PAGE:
Two new bills could help make heat pumps affordable

Heat waves are getting worse due to climate change, affecting typically cold places like Seattle and parts of Europe. Places already accustomed to tropical temperatures, including India and Pakistan, are experiencing near unlivable conditions.

With worsening heat comes a steady demand for air conditioning units, which is expected to triple by 2050. In 2016, only 8% of the 2.8 billion people living in the hottest regions of the world have access to air conditioning. But that number is growing, and increased use leads to higher energy consumption, which can add even more pressure on the climate.

Fortunately, there are better options for cooling buildings efficiently and even saving money on utilities, which is crucial for vulnerable communities that already pay a high price for energy. Heat pumps can both cool and heat a building more efficiently than air conditioners or furnaces, reduce energy bills and reduce heating-related emissions by 45-72%. The technology was first invented in the 1850s; Today, Americans buy millions of heat pumps a year, although air conditioning is by far the most popular. But a pair of new bills in Congress may just be the ticket to installing heat pumps in more homes.

The first of two bills, titled the “Installing Clean Efficient Energy Hastens Our Transition” or ICEE HOT Act, creates a reimbursement system for heating, ventilation and air conditioning distributors. The second, titled Heating Efficiency and Affordability through Tax Relief Act (HEATR), provides a tax incentive for manufacturers to produce efficient and affordable heat pumps. With heat pumps as a more affordable alternative to AC units, making the switch may be more realistic for average people.

“Far too many households in our state are struggling to pay their heating costs. Families shouldn’t have to choose between paying for heat and other basic necessities,” Senior Senator Amy Klobuchar, DM.N., said in a news release last week. “This legislation is a win-win: it reduces energy costs for consumers while increasing access to clean and energy-efficient heating solutions. »

[Related: How heat pumps can help fight global warming]

But to understand the benefits of heat pumps, it is crucial to know how they work. According to sustainability research group Carbon Switch, the process is quite simple: an evaporator captures heat from inside your home and sends it outside. The system is made up of an outdoor and indoor unit, as well as a compressor that moves refrigerant through the system, and two valves that can pressurize the refrigerant or reverse its flow to switch from heating to cooling.

This happens thanks to a very simple physical concept: heat is always trying to move towards cold air, which is more or less how air conditioners and refrigerators work. But a heat pump can reverse this process in the winter. Colder temperatures put pressure on the system refrigerant. The heat pump then absorbs the heat it can find outside to transform the liquid into gas. The energy generated by this process is used to keep home interiors comfortable in the coldest climates. In fact, icy places like Norway and Finland have the highest rate of heat pumps per household in Europe; Maine beats them both with its per capita usage.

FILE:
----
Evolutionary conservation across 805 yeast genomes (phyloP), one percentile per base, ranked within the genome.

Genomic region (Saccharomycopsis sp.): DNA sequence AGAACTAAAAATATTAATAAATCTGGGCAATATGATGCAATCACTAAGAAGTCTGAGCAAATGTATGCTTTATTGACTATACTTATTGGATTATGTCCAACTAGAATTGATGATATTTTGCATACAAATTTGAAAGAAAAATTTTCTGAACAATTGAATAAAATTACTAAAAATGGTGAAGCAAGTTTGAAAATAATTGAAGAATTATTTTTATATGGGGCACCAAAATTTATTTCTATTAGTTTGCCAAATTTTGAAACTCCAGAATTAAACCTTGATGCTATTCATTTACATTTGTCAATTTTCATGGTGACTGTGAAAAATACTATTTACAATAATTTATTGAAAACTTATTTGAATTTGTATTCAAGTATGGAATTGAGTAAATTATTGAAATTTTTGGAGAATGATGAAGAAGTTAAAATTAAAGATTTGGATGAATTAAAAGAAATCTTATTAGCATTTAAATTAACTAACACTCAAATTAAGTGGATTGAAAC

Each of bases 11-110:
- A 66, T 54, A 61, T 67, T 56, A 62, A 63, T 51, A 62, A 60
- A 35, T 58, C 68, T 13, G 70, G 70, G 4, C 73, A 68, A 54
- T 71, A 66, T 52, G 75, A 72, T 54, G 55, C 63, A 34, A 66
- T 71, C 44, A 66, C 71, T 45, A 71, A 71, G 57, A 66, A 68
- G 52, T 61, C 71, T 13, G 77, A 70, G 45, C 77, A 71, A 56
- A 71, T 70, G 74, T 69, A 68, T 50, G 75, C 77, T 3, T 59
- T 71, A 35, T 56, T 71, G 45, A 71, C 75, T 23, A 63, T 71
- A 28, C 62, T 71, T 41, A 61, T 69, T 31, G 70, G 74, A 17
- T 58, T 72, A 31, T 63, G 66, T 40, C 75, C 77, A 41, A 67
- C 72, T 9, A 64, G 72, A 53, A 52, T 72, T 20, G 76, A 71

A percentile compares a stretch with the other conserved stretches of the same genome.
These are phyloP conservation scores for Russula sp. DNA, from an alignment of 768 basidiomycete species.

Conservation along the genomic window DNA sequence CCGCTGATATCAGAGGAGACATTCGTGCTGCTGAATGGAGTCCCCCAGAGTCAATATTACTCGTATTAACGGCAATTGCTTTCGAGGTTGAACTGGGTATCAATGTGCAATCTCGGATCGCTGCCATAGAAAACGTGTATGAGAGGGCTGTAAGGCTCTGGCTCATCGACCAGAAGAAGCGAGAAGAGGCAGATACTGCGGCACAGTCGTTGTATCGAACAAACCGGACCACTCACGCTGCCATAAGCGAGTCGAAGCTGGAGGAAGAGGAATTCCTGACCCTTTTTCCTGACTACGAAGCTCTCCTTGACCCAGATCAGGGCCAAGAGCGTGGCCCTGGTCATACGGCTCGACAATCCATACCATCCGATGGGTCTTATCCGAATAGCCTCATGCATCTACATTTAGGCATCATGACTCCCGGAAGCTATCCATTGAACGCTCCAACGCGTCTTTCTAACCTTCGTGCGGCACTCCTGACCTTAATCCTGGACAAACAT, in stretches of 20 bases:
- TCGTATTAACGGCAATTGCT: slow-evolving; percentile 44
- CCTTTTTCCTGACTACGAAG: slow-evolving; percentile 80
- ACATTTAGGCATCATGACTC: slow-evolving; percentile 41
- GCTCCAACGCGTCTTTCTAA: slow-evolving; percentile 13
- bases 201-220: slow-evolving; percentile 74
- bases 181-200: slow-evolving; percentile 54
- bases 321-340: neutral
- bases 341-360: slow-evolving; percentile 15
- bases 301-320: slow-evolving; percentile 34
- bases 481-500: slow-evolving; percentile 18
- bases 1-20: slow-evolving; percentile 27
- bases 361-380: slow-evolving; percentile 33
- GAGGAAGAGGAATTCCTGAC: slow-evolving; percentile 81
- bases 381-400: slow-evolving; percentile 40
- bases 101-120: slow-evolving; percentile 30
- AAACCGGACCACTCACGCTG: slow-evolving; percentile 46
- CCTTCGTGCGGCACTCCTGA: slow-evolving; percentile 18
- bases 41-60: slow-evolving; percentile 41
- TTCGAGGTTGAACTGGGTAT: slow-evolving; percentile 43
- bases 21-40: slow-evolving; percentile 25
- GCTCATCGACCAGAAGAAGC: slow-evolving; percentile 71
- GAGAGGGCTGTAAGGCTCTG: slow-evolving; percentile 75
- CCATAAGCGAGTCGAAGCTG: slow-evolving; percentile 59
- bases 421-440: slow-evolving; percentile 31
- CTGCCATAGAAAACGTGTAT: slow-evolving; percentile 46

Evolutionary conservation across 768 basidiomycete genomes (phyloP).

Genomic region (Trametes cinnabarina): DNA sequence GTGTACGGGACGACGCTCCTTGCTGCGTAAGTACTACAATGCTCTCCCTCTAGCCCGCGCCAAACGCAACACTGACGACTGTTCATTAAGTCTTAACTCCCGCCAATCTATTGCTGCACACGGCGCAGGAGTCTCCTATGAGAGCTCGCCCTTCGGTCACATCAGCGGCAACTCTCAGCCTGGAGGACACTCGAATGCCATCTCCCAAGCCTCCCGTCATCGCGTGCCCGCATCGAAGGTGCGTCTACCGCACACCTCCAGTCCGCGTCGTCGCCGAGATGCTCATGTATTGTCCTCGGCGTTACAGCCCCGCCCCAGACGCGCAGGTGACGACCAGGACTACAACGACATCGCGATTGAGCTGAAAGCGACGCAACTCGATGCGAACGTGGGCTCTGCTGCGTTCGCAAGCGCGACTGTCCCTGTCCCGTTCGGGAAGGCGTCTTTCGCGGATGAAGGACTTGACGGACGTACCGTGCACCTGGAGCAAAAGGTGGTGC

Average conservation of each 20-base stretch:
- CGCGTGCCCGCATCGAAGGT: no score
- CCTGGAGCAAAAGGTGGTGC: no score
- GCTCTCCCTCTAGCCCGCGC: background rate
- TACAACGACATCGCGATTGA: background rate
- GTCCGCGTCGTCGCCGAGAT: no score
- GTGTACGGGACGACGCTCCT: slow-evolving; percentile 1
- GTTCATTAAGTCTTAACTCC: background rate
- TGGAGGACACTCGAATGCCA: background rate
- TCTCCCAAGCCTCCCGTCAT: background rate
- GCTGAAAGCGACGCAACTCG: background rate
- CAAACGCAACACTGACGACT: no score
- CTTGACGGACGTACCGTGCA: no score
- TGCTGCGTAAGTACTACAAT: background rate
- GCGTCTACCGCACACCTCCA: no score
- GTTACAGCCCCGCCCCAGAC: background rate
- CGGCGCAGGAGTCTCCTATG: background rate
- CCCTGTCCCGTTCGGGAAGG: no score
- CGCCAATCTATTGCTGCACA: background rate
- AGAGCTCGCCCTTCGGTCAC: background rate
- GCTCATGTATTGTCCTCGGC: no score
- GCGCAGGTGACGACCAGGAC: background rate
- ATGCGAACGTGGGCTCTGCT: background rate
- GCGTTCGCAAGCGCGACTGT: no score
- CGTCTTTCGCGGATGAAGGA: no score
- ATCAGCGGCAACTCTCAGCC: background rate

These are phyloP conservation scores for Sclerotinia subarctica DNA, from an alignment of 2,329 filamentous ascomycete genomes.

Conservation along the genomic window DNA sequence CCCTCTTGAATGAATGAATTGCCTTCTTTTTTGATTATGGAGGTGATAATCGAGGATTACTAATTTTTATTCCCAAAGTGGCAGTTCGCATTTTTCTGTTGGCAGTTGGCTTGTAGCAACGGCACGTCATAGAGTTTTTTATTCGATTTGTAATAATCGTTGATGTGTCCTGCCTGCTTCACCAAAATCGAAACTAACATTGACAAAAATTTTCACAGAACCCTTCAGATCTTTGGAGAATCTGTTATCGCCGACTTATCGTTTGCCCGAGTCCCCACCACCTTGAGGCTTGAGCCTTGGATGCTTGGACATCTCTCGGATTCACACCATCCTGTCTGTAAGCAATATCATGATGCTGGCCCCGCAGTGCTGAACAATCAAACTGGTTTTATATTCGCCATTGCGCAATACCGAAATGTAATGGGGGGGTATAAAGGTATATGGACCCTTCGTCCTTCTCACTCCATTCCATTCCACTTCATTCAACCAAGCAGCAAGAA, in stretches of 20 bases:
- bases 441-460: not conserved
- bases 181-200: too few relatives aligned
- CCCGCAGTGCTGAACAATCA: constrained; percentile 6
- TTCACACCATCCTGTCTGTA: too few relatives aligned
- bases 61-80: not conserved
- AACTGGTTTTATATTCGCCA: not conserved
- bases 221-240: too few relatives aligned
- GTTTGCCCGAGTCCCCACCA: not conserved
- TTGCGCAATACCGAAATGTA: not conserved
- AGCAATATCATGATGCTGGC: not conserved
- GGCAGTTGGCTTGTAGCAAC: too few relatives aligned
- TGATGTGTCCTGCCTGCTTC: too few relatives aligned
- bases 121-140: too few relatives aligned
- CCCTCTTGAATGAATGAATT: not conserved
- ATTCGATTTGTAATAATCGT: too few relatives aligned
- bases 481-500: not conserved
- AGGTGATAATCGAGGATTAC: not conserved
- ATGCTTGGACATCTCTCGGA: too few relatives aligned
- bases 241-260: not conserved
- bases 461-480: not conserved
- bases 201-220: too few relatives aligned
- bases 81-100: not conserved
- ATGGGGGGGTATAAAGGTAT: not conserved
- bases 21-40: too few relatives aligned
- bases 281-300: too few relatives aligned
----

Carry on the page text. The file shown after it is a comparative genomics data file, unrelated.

Even in cold weather, a heat pump can permanently replace a furnace. Shawn Patrick Ouellette/Portland Portland Press Herald via Getty Images

Installing a few heat pumps might not seem like a big deal. But research published by nonprofit Clasp, which specializes in appliance efficiency, shows that growing the technology’s market share from 10% to 44% by 2032 could save Americans money. approximately $27 billion on their energy bills. It could also provide $80 billion in “additional social benefits”, stop 888 premature air quality deaths per year and reduce carbon dioxide emissions by 49 million tonnes.

Old-school HVAC systems can last up to two decades after installation. So rather than waiting for them to sputter, these new congressional bills could encourage plumbers and homeowners to trade in heat pumps, the Clasp study authors wrote recently in Canary Media. “Locking up obsolete infrastructure in this way sets back the time for American decarbonization by decades,” they explained. Often people don’t even have to throw out their entire heating or cooling system to install a heat pump. Creating hybrid systems or using fossil fuel furnaces as backup can further reduce energy consumption.

In a world where weather is unpredictable, fuel prices are volatile, and climate change can impact just about anything, being able to maintain safe temperatures at home in a sustainable way is crucial. Heat pumps offer an option for people of any income level and in any region.

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